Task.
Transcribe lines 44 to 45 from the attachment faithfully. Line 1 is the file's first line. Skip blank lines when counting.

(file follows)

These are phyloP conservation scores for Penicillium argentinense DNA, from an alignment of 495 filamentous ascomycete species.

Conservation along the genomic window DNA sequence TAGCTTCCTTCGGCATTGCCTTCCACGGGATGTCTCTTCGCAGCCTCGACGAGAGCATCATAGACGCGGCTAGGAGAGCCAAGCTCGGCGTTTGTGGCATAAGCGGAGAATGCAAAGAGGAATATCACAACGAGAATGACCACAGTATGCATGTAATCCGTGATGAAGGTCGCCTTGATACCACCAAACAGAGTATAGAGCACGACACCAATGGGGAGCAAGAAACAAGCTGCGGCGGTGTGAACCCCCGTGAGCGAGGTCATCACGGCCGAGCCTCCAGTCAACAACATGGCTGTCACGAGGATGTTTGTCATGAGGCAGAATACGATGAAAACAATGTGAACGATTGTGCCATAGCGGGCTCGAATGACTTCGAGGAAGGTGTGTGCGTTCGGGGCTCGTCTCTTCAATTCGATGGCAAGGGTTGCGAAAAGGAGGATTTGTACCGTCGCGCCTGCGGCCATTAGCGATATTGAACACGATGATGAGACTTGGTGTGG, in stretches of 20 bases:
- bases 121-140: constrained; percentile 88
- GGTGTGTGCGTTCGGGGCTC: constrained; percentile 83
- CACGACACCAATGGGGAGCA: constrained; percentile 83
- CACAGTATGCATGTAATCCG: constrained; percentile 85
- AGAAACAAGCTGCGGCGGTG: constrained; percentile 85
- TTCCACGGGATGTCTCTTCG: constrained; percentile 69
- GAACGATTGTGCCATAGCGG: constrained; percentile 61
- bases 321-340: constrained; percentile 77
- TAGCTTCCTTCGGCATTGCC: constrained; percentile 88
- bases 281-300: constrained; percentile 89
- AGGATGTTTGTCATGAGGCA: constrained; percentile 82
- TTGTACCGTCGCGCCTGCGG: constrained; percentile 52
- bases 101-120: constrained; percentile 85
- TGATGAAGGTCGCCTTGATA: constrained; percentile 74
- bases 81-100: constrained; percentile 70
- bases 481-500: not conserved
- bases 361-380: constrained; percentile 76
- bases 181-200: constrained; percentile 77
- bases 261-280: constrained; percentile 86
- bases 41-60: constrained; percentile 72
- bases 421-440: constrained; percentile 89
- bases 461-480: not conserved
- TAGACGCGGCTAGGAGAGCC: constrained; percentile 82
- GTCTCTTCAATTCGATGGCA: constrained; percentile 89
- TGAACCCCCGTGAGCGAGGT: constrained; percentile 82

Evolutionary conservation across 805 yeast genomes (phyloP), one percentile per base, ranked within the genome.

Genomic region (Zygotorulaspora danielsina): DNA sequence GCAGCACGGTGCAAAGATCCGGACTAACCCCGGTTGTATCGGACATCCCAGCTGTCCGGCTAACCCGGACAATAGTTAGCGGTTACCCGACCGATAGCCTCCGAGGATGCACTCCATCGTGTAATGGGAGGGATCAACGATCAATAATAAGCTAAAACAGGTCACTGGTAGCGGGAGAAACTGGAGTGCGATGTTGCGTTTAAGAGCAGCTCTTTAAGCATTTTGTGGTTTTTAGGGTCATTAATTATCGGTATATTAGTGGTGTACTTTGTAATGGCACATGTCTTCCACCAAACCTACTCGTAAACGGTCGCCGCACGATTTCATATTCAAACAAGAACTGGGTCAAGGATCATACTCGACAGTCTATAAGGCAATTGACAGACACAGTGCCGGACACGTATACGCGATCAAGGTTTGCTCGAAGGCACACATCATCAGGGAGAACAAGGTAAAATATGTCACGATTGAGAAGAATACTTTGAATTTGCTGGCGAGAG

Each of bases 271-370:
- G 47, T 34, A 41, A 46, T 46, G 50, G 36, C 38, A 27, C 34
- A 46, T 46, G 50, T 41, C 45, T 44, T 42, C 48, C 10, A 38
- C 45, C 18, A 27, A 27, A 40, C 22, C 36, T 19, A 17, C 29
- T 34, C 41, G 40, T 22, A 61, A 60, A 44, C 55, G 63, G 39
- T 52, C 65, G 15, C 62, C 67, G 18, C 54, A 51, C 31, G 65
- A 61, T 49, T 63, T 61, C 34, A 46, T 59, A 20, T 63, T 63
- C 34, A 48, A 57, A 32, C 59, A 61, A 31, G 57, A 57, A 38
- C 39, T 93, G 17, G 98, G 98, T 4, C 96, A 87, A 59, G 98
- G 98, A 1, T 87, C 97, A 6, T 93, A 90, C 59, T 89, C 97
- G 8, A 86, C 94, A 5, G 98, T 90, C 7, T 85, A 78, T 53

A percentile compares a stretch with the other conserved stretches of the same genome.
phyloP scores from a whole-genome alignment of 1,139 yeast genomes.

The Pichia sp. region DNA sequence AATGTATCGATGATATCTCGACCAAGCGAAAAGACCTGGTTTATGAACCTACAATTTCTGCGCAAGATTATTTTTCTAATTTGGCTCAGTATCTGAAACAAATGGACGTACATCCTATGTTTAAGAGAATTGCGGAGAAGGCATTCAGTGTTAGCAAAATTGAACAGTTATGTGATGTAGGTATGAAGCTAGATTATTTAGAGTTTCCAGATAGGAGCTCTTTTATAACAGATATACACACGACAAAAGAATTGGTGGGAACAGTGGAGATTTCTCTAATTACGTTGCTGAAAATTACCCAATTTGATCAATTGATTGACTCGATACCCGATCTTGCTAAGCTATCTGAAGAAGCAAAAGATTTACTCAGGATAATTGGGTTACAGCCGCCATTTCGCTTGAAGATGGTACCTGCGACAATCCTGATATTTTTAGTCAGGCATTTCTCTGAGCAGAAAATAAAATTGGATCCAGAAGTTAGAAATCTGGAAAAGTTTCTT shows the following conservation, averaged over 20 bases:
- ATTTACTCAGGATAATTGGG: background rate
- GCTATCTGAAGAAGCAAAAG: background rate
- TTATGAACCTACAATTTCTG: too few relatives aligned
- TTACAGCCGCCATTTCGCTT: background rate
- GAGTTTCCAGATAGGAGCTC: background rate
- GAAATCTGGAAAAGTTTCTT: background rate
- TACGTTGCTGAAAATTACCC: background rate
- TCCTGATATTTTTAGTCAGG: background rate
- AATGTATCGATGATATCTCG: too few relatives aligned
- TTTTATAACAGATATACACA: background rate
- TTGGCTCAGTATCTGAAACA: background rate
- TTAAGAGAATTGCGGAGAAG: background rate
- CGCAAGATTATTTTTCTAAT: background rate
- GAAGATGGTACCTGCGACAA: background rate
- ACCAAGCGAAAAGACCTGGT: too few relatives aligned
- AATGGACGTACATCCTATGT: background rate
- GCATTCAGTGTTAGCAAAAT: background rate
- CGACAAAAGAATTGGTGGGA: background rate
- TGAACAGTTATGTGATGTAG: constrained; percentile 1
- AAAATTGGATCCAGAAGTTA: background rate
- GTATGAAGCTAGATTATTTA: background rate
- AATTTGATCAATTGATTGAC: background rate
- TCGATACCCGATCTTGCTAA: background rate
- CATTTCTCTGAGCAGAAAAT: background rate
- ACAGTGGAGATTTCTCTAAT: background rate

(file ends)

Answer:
- ATTTACTCAGGATAATTGGG: background rate
- GCTATCTGAAGAAGCAAAAG: background rate